Holiday Looks Different After 'Black Friday Stampede'
The fallout from the Black Friday death of a Long Island Wal-Mart employee, who was literally trampled as shoppers rushed into the store, has placed a new spin on the annual holiday shopping season.
The "Black Friday stampede" at the Wal-Mart store, in which an estimated 2,000 people made a beeline for the doors at 5 a.m. to grab holiday deals, resulted in the death of Jdimytai Damour, 34, of Jamaica.
The temporary security worker died of asphyxiation, police said. No one has been charged in connection with Damour's death, though police are investigating possible criminal charges (Newsday reports that it's unlikely anyone will be charged in the crime).
One of Damour's sisters has already filed a wrongful-death lawsuit against Wal-Mart in state Supreme Court in the Bronx, claiming the company's ads offering deep discounts "created an atmosphere of competition and anxiety" that led to "crowd craze," The Associated Press reports.
The lawsuit also alleges Wal-Mart failed to provide adequate security at the store. Authorities suspect the 6-foot-5, 270-pound Damour was placed at the front because of his linebacker-type size.
Lawmakers are already throwing around ideas for "doorbuster" crowd-control laws in New York. A no-cutting-in-line conflict between two large groups of shoppers also helped to spark the 5 a.m. rush to the doors, police told Newsday.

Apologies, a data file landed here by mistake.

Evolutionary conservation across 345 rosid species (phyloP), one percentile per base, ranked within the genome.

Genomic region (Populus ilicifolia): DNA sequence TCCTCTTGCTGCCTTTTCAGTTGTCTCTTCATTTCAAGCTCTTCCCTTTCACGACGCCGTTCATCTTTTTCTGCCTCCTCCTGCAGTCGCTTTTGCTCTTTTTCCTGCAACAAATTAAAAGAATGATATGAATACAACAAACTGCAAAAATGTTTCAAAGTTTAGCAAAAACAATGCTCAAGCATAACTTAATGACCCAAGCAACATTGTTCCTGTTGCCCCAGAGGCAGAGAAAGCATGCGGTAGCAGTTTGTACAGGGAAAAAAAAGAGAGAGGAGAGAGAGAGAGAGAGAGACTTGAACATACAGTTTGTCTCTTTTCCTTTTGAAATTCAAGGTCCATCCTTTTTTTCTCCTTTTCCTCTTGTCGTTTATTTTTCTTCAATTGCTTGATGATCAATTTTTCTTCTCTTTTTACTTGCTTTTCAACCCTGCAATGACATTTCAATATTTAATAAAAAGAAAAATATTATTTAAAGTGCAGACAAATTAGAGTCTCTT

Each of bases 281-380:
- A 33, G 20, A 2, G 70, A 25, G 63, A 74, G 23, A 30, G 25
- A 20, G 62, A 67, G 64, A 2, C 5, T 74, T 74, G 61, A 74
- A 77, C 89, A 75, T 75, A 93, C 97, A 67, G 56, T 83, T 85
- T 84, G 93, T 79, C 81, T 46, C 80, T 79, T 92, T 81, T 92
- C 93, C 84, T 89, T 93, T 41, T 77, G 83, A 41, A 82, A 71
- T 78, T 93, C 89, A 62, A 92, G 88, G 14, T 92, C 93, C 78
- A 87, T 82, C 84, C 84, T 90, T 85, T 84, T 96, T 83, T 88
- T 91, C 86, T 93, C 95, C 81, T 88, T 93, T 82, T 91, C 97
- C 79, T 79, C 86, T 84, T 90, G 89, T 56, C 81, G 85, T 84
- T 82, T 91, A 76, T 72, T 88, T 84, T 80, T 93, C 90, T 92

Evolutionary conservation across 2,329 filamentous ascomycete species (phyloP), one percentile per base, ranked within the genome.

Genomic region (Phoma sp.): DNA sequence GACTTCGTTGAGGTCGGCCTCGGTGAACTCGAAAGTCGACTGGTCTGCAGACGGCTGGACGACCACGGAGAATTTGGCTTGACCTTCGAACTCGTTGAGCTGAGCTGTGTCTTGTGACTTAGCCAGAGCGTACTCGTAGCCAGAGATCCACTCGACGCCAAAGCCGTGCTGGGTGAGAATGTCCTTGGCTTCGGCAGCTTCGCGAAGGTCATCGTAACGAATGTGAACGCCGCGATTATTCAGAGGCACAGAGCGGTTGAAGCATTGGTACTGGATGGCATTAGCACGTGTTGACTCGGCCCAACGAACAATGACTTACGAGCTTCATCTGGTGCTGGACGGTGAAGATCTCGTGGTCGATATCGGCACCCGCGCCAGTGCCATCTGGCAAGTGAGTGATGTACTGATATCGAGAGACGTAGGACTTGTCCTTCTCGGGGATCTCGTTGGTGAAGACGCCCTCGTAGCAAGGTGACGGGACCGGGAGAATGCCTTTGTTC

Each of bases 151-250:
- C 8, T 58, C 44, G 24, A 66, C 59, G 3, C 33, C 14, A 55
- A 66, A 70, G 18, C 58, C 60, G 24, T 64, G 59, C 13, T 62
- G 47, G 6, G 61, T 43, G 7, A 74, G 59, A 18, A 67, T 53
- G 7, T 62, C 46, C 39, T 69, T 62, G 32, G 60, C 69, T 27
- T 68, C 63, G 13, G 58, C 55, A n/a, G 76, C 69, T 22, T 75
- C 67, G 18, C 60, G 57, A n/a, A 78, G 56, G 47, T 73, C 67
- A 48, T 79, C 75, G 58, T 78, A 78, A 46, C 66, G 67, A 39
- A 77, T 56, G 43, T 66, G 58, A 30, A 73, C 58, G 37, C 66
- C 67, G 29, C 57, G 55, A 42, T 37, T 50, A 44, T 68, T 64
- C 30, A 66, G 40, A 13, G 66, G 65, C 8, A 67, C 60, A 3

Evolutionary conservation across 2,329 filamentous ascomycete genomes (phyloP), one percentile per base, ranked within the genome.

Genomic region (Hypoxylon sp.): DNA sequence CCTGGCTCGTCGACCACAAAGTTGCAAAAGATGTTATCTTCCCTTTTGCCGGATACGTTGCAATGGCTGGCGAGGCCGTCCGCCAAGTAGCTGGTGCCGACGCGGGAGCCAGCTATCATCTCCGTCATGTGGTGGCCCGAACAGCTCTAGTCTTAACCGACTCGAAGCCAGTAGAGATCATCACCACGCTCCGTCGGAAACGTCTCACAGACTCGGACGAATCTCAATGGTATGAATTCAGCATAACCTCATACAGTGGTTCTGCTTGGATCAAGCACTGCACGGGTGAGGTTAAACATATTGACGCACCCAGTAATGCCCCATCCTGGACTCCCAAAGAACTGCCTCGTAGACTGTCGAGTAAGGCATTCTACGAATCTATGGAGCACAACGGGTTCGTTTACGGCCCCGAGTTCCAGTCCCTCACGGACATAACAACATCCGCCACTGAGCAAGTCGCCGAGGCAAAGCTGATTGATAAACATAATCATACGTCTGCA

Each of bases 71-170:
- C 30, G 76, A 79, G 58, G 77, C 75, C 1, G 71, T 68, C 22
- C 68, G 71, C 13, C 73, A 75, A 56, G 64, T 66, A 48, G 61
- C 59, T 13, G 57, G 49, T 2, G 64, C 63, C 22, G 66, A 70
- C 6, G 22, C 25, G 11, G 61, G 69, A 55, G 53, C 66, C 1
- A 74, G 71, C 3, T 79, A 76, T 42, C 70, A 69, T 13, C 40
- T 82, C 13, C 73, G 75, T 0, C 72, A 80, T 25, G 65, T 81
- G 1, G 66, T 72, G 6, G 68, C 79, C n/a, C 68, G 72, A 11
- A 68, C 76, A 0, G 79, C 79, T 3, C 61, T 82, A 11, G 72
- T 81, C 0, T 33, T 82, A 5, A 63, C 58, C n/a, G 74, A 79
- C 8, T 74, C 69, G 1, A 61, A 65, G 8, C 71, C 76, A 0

Reaction, and condemnation, have been in no short supply since Damour's death.
"There's no question the people in that New York crowd lost their humanity in the quest for a bargain," The Post's Michelle Singletary opined in her personal finance column.
"What happened after that man died says even more about our culture and corporate greed," referring to television news reports quoting some Wal-Mart employees saying they heard customers complaining they were being forced out of the store.
The Minneapolis Star Tribune said the incident had turned holiday shopping into "a blood sport -- a shameful, sickening milestone for American culture that must not happen again."
The Chicago Tribune's Kayce T. Ataiyero, writing for her "Consumerland" column, said retailers need to provide better security and crowd control at such events. "But consumers also need to be held accountable for fostering a culture in which common decency is discarded for the sake of a discount," she wrote.
The Boston Globe said bluntly: "On this Black Friday in Long Island, consumerism looked more like modern idolatry."
By Derek Kravitz |
December 4, 2008; 11:21 AM ET
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